The Bible doesn’t under-emphasize this war, but instead is full of references and analogies to describe just how powerful this struggle really is.  Perhaps there is no better verse in the Bible that describes our enemy as well as I Peter 5:8 ESV, “Be sober-minded; be watchful.  Your adversary the devil prowls around like a roaring lion, seeking someone to devour.”  This description is so profound; a lion, massive and powerful, just like in the picture above, capable of literally ripping flesh from the bone and devouring it, just like Peter alludes.  The text tells us to “be sober-minded; be watchful”, a call for us to be alert at all times with our defenses ready, that at the slightest movement or sound we are prepared for battle.  Again, helpful.  Sometimes it seems we underestimate the influence and power of our enemy, that old serpent the Devil.  However the imagery of a lion helps put this in a proper perspective.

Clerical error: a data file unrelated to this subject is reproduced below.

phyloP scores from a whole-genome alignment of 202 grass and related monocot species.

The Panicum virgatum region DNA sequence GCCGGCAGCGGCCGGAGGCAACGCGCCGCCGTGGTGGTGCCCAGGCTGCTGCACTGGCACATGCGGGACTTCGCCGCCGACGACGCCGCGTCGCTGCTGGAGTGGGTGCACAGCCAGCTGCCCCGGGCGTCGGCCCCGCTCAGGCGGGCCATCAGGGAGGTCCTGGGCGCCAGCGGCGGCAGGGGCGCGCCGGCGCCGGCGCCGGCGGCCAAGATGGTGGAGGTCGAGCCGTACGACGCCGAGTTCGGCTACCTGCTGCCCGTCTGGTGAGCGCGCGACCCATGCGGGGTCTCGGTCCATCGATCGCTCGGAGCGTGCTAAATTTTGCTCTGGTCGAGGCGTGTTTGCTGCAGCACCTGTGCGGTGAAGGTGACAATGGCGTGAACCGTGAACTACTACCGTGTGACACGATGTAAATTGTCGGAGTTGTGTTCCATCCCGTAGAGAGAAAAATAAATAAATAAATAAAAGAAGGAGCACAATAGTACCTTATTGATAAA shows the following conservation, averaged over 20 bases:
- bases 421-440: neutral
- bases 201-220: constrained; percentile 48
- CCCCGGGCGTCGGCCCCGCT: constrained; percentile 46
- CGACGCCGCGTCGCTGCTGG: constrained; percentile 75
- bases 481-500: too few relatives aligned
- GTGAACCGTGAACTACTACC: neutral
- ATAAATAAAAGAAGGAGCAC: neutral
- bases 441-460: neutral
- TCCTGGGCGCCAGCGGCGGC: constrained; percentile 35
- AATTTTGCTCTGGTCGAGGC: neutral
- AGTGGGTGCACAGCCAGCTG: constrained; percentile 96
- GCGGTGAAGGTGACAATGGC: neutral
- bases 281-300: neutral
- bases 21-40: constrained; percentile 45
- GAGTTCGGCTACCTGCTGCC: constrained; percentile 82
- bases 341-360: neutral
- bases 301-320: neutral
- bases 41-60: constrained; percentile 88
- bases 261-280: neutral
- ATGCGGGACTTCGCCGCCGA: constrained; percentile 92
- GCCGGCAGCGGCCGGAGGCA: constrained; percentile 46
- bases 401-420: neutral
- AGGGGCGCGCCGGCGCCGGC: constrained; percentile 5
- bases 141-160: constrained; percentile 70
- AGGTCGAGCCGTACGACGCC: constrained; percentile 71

I’m sure we’ve all seen movies where the frantic, scared, and helpless person is trapped inside a house or cabin, while the adversary is outside looking for any possible entrance inside.  This is the same principle with a lion, they stalk their prey, looking to exploit any weakness they can find and so it is with the devil, searching for a foothold into our lives in order to attack and destroy us.  But this scene needs to be different; we’re not the scared helpless victim.  Don’t let the devil paralyze you with his stalking, because that’s exactly what he wants to do.  Again helpful.  This analogy of a lion, particularly as it has its victim in his sights is appropriate.  Instead of fearing, we are called to resist him, as our Lord did in His wilderness temptation.